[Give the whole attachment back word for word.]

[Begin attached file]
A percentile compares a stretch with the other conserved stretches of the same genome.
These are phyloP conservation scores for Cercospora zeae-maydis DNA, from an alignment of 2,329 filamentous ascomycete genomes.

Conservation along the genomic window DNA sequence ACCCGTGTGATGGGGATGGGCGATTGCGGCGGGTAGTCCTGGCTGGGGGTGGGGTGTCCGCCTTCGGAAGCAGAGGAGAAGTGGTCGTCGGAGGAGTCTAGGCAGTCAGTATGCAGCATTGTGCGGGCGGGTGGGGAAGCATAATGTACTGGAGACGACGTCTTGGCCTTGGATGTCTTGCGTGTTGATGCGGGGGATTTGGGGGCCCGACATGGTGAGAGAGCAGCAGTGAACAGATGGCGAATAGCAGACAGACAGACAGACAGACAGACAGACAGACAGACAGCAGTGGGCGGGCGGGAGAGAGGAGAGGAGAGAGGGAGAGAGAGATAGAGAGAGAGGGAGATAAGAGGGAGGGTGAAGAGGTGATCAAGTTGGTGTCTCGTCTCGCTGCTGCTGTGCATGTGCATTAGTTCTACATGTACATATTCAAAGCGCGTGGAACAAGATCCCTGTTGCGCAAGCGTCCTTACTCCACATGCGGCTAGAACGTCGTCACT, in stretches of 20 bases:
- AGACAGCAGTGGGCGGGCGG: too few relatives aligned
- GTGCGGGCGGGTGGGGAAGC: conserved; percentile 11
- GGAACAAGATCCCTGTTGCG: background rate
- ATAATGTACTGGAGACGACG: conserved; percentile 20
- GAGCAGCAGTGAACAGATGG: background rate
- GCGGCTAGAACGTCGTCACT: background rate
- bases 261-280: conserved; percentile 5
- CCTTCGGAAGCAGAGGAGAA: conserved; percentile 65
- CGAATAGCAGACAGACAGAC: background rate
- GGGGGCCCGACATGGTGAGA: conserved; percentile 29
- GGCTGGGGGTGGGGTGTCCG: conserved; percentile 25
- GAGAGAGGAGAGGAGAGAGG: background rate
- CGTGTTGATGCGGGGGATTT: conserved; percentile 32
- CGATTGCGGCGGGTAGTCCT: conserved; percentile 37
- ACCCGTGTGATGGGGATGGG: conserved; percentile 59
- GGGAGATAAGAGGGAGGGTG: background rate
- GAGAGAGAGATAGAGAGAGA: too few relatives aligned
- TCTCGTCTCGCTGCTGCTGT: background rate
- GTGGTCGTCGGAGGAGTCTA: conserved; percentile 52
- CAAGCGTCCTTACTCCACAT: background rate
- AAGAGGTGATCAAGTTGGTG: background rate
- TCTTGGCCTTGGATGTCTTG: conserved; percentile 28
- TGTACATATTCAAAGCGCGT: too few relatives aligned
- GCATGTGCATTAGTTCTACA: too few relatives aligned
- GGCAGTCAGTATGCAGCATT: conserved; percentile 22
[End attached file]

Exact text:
A percentile compares a stretch with the other conserved stretches of the same genome.
These are phyloP conservation scores for Cercospora zeae-maydis DNA, from an alignment of 2,329 filamentous ascomycete genomes.

Conservation along the genomic window DNA sequence ACCCGTGTGATGGGGATGGGCGATTGCGGCGGGTAGTCCTGGCTGGGGGTGGGGTGTCCGCCTTCGGAAGCAGAGGAGAAGTGGTCGTCGGAGGAGTCTAGGCAGTCAGTATGCAGCATTGTGCGGGCGGGTGGGGAAGCATAATGTACTGGAGACGACGTCTTGGCCTTGGATGTCTTGCGTGTTGATGCGGGGGATTTGGGGGCCCGACATGGTGAGAGAGCAGCAGTGAACAGATGGCGAATAGCAGACAGACAGACAGACAGACAGACAGACAGACAGACAGCAGTGGGCGGGCGGGAGAGAGGAGAGGAGAGAGGGAGAGAGAGATAGAGAGAGAGGGAGATAAGAGGGAGGGTGAAGAGGTGATCAAGTTGGTGTCTCGTCTCGCTGCTGCTGTGCATGTGCATTAGTTCTACATGTACATATTCAAAGCGCGTGGAACAAGATCCCTGTTGCGCAAGCGTCCTTACTCCACATGCGGCTAGAACGTCGTCACT, in stretches of 20 bases:
- AGACAGCAGTGGGCGGGCGG: too few relatives aligned
- GTGCGGGCGGGTGGGGAAGC: conserved; percentile 11
- GGAACAAGATCCCTGTTGCG: background rate
- ATAATGTACTGGAGACGACG: conserved; percentile 20
- GAGCAGCAGTGAACAGATGG: background rate
- GCGGCTAGAACGTCGTCACT: background rate
- bases 261-280: conserved; percentile 5
- CCTTCGGAAGCAGAGGAGAA: conserved; percentile 65
- CGAATAGCAGACAGACAGAC: background rate
- GGGGGCCCGACATGGTGAGA: conserved; percentile 29
- GGCTGGGGGTGGGGTGTCCG: conserved; percentile 25
- GAGAGAGGAGAGGAGAGAGG: background rate
- CGTGTTGATGCGGGGGATTT: conserved; percentile 32
- CGATTGCGGCGGGTAGTCCT: conserved; percentile 37
- ACCCGTGTGATGGGGATGGG: conserved; percentile 59
- GGGAGATAAGAGGGAGGGTG: background rate
- GAGAGAGAGATAGAGAGAGA: too few relatives aligned
- TCTCGTCTCGCTGCTGCTGT: background rate
- GTGGTCGTCGGAGGAGTCTA: conserved; percentile 52
- CAAGCGTCCTTACTCCACAT: background rate
- AAGAGGTGATCAAGTTGGTG: background rate
- TCTTGGCCTTGGATGTCTTG: conserved; percentile 28
- TGTACATATTCAAAGCGCGT: too few relatives aligned
- GCATGTGCATTAGTTCTACA: too few relatives aligned
- GGCAGTCAGTATGCAGCATT: conserved; percentile 22